2)      Involvement in teaching and learning and e-learning strategy development. Again, based on  finding out what is going on within different departments, and getting involved with senior management too.

3)      Researching into how technology might solve people’s needs.  Not necessarily accommodating someone who wants a particular bit of software, but thinking about how a VLE might solve the problem of need within a particular department or faculty – but also how best to deploy that technology, which depends on a complete understanding of the teaching and learning environment.

4)      Working to develop a fuller understanding, and articulation of the teaching and learning environment.  This seems to me to be crucial for innovation. The problem though is likely to be that a university can contain multiple environments and it is going to be very hard to develop a working model.

5)      Building relationships.  It seems to me that this is crucial, (and let’s face it, it’s never been a personal speciality of mine!)  Nevertheless, I don’t see how you can do educational development without a good range of relationships across all faculties. And of course, I can get on perfectly well with people. In fact it’s important to maintain a level of “customer service” (ghastly phrase, but until I can think of a better one, it will have to do.) No, actually, it won’t do, “customer service” has too many connotations of insincerity. I don’t think the checkout girl in Sainsbury’s actually cares whether I have a nice day!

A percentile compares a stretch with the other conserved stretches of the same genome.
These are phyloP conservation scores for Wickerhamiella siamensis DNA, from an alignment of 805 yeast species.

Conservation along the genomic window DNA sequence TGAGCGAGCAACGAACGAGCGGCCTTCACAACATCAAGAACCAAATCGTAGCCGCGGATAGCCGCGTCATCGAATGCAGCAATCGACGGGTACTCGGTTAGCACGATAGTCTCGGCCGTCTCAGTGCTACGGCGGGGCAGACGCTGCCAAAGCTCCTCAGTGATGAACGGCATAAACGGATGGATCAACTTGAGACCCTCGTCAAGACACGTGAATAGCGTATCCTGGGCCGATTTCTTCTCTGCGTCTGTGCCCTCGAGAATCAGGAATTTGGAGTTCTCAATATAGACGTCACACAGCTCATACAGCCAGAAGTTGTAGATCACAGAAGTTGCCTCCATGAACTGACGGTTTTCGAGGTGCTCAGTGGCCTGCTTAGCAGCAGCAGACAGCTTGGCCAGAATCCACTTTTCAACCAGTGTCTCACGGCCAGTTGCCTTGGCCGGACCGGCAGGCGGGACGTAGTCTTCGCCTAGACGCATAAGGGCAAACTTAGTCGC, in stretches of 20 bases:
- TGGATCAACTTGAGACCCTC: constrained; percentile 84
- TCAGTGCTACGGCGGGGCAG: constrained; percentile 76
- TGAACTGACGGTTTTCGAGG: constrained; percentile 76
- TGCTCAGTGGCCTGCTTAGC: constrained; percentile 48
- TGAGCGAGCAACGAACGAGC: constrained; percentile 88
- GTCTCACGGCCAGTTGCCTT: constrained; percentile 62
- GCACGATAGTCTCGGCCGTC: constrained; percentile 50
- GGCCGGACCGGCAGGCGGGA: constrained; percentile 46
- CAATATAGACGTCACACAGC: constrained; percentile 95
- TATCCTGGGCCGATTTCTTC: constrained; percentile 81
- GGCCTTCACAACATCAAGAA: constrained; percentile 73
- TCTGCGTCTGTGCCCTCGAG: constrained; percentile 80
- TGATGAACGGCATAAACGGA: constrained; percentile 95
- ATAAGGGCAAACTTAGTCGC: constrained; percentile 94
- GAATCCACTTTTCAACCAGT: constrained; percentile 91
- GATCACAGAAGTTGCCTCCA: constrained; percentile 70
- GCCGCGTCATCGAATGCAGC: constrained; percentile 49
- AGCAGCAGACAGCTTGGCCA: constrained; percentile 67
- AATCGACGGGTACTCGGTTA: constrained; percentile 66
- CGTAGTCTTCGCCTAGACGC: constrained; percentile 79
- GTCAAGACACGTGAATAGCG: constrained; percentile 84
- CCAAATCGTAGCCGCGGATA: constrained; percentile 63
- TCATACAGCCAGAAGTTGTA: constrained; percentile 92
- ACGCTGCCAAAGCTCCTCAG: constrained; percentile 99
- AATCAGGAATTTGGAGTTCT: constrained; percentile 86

Well it’s a start.  The next thing is to show how my proposed methodology will address these issues. I’ve already come up with an  admittedly rather crude research instrument, well, OK then, interview schedule, and I need to spend some time bringing them together. But that should form a sound basis for the methodology chapter of the thesis.  Anyway, my reading light has just blown it’s bulb, which might be a sign that I’ve probably done enough for today.


Yin, R. K. (1994) Case study research: Design and Methods, Sage, Thousand Oaks, CA.